Following a double murder, hiking in Concord has taken on a different feel 

  • Theresa Wolf of Concord with her Golden Doodle, Willow, in the parking lot of the Marjory Swope Trails off of Long Pond Road in Concord on Thursday, April 28, 2022. GEOFF FORESTER—Monitor staff

  • Theresa Wolf of Concord with her Golden Doodle, Willow, in the parking lot of the Marjory Swope Trails off of Long Pond Road in Concord on Thursday. GEOFF FORESTER / Monitor staff

  • The Marsh Loop of the Broken Ground Trails in East Concord on Thursday, April 28, 2022. GEOFF FORESTER—Monitor staff

  • BELOW: The Marsh Loop of the Broken Ground Trails in East Concord on Thursday.

  • The Marsh Loop of the Broken Ground Trails in East Concord on Thursday, April 28, 2022. GEOFF FORESTER—Monitor staff

  • The Marsh Loop of the Broken Ground Trails in East Concord on Thursday, April 28, 2022. GEOFF FORESTER—Monitor staff

  • Russell Lilley and Jana Flynn-Padick were at the Winant Park Trail off of Fisk Road during Lilley’€™s lunch break on Thursday, Apirl 28, 2022. GEOFF FORESTER—Monitor staff

  • Russell Lilley and Jana Flynn-Padick were at the Winant Park Trail off of Fisk Road during Lilley’™s lunch break on Thursday. GEOFF FORESTER / Monitor staff

Monitor columnist
Published: 4/28/2022 6:14:45 PM

Willow the Golden Doodle, normally trusting and affectionate, didn’t like the man in the white car.

The encounter occurred Thursday, just before Willow and Theresa Wolf of Concord, a retired medical professional, were about to disappear into the trees, past the entrance to the Swope Park Trail off Long Pond Road. Willow’s reaction put Wolf on edge.

“Willow didn’t seem to like him,” Wolf said. “She turned around at the start and came back (to the parking lot), close to the car. She senses things. She was just barking.”

Perhaps Willow was having a bad day, misjudging the character of the stranger in the car. But there’s little doubt that Wolf’s worry about Willow’s barking was a byproduct of the double murder last week near Broken Ground’s Marsh Loop Trail.

The mysterious shooting deaths of Wendy and Steve Reid has city residents fearful and asking questions. Police have yet to make an arrest in the shooting deaths of a couple who had a good reputation.

So people like Wolf, who routinely enjoy the city’s network of trails, now worry when their dog approaches a stranger and barks, rather than wags its tail.

Asked if she’ll visit the Marsh Loop Trail anytime soon, Wolf said “Not for a while. Not until we learn what’s going on. What was the motive? That’s the big question, and they were good people.”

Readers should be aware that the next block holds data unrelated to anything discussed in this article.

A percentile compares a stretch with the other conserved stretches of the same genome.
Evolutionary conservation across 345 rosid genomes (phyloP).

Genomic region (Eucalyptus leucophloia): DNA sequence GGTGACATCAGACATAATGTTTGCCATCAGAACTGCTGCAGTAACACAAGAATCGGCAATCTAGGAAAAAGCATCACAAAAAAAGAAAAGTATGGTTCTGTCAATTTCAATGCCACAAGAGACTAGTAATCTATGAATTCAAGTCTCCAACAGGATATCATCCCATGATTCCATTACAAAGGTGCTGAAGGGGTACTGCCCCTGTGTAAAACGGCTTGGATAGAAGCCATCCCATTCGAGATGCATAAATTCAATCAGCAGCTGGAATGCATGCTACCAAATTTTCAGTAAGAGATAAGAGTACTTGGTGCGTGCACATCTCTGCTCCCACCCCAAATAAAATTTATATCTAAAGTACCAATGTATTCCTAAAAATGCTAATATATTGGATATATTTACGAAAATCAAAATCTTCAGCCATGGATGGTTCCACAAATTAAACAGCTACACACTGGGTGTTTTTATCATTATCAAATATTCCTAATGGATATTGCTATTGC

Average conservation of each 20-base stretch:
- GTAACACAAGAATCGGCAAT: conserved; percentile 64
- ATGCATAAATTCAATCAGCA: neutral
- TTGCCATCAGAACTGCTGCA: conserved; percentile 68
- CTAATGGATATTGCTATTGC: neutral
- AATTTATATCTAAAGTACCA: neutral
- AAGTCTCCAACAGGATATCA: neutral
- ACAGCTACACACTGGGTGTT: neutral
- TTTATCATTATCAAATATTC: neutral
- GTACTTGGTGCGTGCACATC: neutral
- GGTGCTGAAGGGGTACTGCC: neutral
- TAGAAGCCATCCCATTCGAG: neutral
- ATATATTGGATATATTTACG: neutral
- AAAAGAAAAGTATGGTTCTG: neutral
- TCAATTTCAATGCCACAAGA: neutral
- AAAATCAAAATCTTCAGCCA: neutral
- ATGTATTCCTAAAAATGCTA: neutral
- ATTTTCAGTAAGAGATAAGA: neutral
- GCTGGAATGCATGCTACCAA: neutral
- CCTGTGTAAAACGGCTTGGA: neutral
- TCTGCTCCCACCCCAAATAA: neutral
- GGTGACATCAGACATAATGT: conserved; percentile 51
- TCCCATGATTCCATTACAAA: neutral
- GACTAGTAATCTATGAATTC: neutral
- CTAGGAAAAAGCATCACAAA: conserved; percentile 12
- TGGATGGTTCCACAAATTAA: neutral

This case has a worrisome feel. The Reids were last seen on April 18, heading for their hike on the 1.5-mile loop on Marsh Trail.

They were reported missing on the 20th and discovered on the 21st.

Concord police continue to investigate the crime with the help of state police and the FBI. The lack of an arrest, plus the location in which the murders took place, and the strange circumstances surrounding the case – middle-aged couple shot to death on a hike – has people wondering: Was it random? Perhaps a serial killer? Were they targeted?

As the community waits for those answers, another question emerged – as Wolf wondered – is it safe to hike again?

“We have no specific information that would lead us to believe the public in general is at any risk, but with that being said, be vigilant, take your normal daily precautions,” Senior Assistant Attorney General Geoffrey Ward said on April 22. “Concord Police will continue to be vigilant with patrols in those areas and in areas where there are public outdoor recreational spaces.”

The case has caused hikers to consider safety measures beyond a twisted ankle or carrying extra food and water.

Said Wolf, “I’ve seen some shady characters where we didn’t get a good vibe, so we just turned around. There are times at this trail where I have not felt comfortable. No matter the trail you go on, you just have to beware.”

Russell Lilley of Concord views things more confidently. He sat in the parking lot at the Winant Trails, eating his lunch with his partner, Jana Flynn-Padick, during a break working as a landscaper at nearby St. Paul’s School.

Lilley is confident he can go anywhere he wants. At any time.

“I carry a gun pretty much everywhere I go,” said Lilley, who’s isn’t armed while working at St. Paul’s. “I’m an avid Second Amendment supporter, so I don’t worry about myself too much because I can protect myself. It’s other people I worry about.”

Flynn-Padick said she and Lilley hike together all the time. They hike at the quarry behind Blossom Cemetery.

In fact, they’ve hiked all over Concord, including the Marsh Loop Trail at Broken Ground, where the Reids were shot.

Flynn-Padick doesn’t carry. She’s not sure when they’ll return to the Broken Ground trails.

“With so little information around, it’s frustrating and scary,” she said. “I would feel more comfortable going with him carrying a gun. I’ve shot a few times, but it’s never been a regular thing for me. That may be changing.”


Ray Duckler bio photo

Ray Duckler, our intrepid columnist, focuses on the Suncook Valley. He floats from topic to topic, searching for the humor or sadness or humanity in each subject. A native New Yorker, he loves the Yankees and Giants. The Red Sox and Patriots? Not so much.



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